• Wouldn’t you love to go back! We had a whole day there, so we did a morning tour with a guide and though he was really good, we barely scratched the surface. We spent the afternoon downstairs with the antiquities because The Spouse was studying Ancient Greece at university. (He’s just graduated, after 9 years part time!) I reckon I could spend a week there and still want to go back afterwards.
      I was so tired by the end of the day that we had to take one of those yellow cyclos back to the hotel even though it was only a 20 minute walk away.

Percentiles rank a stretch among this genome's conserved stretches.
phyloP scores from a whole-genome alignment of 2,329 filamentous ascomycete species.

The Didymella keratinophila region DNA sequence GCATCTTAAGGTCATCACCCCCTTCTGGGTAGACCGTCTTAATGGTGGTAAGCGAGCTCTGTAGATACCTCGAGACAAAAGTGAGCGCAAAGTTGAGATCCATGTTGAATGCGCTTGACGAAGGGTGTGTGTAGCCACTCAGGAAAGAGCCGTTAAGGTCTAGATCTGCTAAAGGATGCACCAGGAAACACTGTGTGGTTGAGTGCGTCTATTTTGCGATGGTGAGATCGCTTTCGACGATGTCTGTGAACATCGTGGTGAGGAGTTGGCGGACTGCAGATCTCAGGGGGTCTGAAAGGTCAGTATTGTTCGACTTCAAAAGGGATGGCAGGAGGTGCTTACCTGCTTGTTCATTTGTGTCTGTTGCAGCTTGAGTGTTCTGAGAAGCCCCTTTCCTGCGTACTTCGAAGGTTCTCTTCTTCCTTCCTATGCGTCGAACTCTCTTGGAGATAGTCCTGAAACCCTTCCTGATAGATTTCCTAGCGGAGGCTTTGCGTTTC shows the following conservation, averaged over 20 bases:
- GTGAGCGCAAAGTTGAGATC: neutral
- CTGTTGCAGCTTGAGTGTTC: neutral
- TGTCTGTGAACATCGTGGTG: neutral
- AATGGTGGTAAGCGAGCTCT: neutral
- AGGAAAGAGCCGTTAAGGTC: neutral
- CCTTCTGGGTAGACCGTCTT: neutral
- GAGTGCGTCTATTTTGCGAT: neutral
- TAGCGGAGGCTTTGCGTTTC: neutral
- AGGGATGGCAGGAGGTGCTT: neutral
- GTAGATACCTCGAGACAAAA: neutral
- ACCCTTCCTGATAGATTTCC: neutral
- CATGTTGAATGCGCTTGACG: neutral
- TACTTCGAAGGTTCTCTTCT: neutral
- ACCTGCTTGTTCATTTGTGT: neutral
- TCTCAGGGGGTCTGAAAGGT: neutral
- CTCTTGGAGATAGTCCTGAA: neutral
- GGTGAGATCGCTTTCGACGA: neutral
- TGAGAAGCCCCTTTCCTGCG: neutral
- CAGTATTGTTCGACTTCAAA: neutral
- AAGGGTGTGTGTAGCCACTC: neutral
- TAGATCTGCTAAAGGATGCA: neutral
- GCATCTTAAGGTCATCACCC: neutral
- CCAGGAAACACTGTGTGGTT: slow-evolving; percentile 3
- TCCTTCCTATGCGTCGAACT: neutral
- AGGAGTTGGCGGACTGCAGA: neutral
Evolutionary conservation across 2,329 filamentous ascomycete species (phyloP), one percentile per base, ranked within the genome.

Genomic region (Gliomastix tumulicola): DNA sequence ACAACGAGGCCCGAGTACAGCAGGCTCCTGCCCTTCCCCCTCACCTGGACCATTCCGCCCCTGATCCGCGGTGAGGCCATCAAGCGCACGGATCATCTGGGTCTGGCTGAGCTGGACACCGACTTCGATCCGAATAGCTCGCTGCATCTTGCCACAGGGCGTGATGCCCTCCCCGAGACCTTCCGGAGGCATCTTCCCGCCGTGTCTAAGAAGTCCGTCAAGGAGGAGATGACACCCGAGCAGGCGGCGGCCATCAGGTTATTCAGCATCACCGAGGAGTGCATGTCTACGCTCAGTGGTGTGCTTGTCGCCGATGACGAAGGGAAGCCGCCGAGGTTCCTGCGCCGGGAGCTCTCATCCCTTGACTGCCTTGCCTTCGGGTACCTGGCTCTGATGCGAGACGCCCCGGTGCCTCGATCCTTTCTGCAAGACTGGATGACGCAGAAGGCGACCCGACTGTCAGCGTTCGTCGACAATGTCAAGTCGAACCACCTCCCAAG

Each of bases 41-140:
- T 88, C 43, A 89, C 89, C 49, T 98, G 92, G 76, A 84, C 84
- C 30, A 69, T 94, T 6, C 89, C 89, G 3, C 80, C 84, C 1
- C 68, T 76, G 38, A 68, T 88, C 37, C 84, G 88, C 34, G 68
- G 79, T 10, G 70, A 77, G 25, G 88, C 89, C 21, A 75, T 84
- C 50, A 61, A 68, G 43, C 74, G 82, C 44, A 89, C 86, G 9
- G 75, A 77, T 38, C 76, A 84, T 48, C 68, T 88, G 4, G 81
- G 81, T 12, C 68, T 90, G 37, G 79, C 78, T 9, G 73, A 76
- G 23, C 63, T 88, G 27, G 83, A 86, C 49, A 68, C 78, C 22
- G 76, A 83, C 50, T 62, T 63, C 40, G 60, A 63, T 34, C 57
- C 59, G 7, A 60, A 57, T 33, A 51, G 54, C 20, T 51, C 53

Liked by 1 person

  3. Love it when a random find turns out to be brilliant, and actually this sounds very much like the kind of thing I would like. And totally agree with you about the covers – those bottom two!!!!

    Liked by 1 person

  4. Thanks for the review, Lisa – I read The Madonnas of Leningrad several years ago and enjoyed it quite a lot. It’s a haunting story and nicely told. You did a super job on the review. Thanks!

    Liked by 1 person

    • Thanks, Becky, I just love all those different Madonnas:)

      Liked by 1 person

  5. Now tell us what you really think, Lisa! Haha. You put a lot of effort into this post getting all those gorgeous pics together.

    I’ve never heard of Debra Dean but it sounds like she’s written a beautiful book. Would you read more by her?

    Liked by 1 person